As I prepare to spend the rest of this week educating health professionals in Ontario on how to better manage obesity in their practice, it is perhaps appropriate to remind ourselves that Canada is not alone in attempting to tackle this problem.
Indeed, we need to look no further than the Australian Clinical Practice Guidelines for the Management of Overweight and Obesity in Adults, Adolescents and Children for a succinct summary of reasons just why obesity management is so difficult:
- Regulation of body weight involves complicated feedback systems that result in changes in appetite, energy intake and energy expenditure.
- While excess weight in individuals usually results from a prolonged period of energy imbalance, the causes of overweight and obesity are complex.
- Diet and physical activity are central to the energy balance equation, but are directly and indirectly influenced by a wide range of social, environmental, behavioural, genetic and physiological factors—the relationships between which are not yet fully understood.
- Individuals may be at greater risk of weight gain at particular stages in their lives.
The guidelines remind practitioners of the fact that body weight underlies tight regulation through a complex homeostatic system:
“While this system defends against weight gain as well as weight loss under normal circumstances, energy balance cannot be maintained when an energy surplus is sufficiently large and sustained. Weight gain will begin and usually continue until a new weight results in increased energy expenditure and energy balance is re-established. The same physiological mechanisms then seek to maintain energy balance at the higher weight, and will defend against weight loss by increasing appetite and reducing energy expenditure) if there is an energy deficit. As a result, most overweight and obesity results from upward resetting of the defended level of body weight, rather than the passive accumulation of excess body fat.”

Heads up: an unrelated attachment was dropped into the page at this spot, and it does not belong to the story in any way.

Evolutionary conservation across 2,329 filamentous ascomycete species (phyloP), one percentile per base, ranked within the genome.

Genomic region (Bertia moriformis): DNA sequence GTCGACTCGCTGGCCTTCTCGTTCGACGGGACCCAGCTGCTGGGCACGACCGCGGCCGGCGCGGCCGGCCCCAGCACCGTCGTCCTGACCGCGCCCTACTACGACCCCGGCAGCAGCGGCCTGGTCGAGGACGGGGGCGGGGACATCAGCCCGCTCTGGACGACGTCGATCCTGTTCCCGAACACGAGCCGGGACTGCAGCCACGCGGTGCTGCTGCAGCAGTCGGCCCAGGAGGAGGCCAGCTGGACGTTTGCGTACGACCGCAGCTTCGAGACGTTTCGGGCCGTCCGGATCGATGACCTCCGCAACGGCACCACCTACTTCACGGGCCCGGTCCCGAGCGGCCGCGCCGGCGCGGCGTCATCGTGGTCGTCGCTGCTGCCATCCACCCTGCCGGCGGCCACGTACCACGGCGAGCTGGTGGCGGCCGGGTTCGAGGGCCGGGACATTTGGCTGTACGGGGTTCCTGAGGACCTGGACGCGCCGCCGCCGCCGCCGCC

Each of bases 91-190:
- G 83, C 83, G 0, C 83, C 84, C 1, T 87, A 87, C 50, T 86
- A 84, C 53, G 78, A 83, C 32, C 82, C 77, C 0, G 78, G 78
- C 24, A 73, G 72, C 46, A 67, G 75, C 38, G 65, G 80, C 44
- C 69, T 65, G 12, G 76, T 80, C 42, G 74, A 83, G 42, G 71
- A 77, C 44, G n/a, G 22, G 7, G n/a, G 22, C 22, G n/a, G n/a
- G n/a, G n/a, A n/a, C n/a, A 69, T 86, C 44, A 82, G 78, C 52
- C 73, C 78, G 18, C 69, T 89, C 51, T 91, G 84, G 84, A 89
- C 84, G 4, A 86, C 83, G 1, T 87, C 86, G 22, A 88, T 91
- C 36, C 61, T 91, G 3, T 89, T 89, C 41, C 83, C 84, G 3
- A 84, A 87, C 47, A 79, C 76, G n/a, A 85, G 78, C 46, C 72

This acknowledgement is a vast step forward from previous simplistic views of obesity which falsely view it as just a matter of “calories in” and “calories out”, which falsely imply that individuals should be able to achieve any desired weight simply by volitionally changing this balance through willpower alone.
Indeed, the reality is that the vast majority of individual attempting this “balance” approach to weight management will fail miserably only to gain the weight back.
Thus, the Australian guidelines are not shy about declaring a better need for pharmacological treatments and promoting the more extensive use of bariatric surgery for individuals with sever obesity related health problems.
A clear reminder to all of us that current treatments for obesity are insufficient and better, safer and more accessible treatments are urgently needed.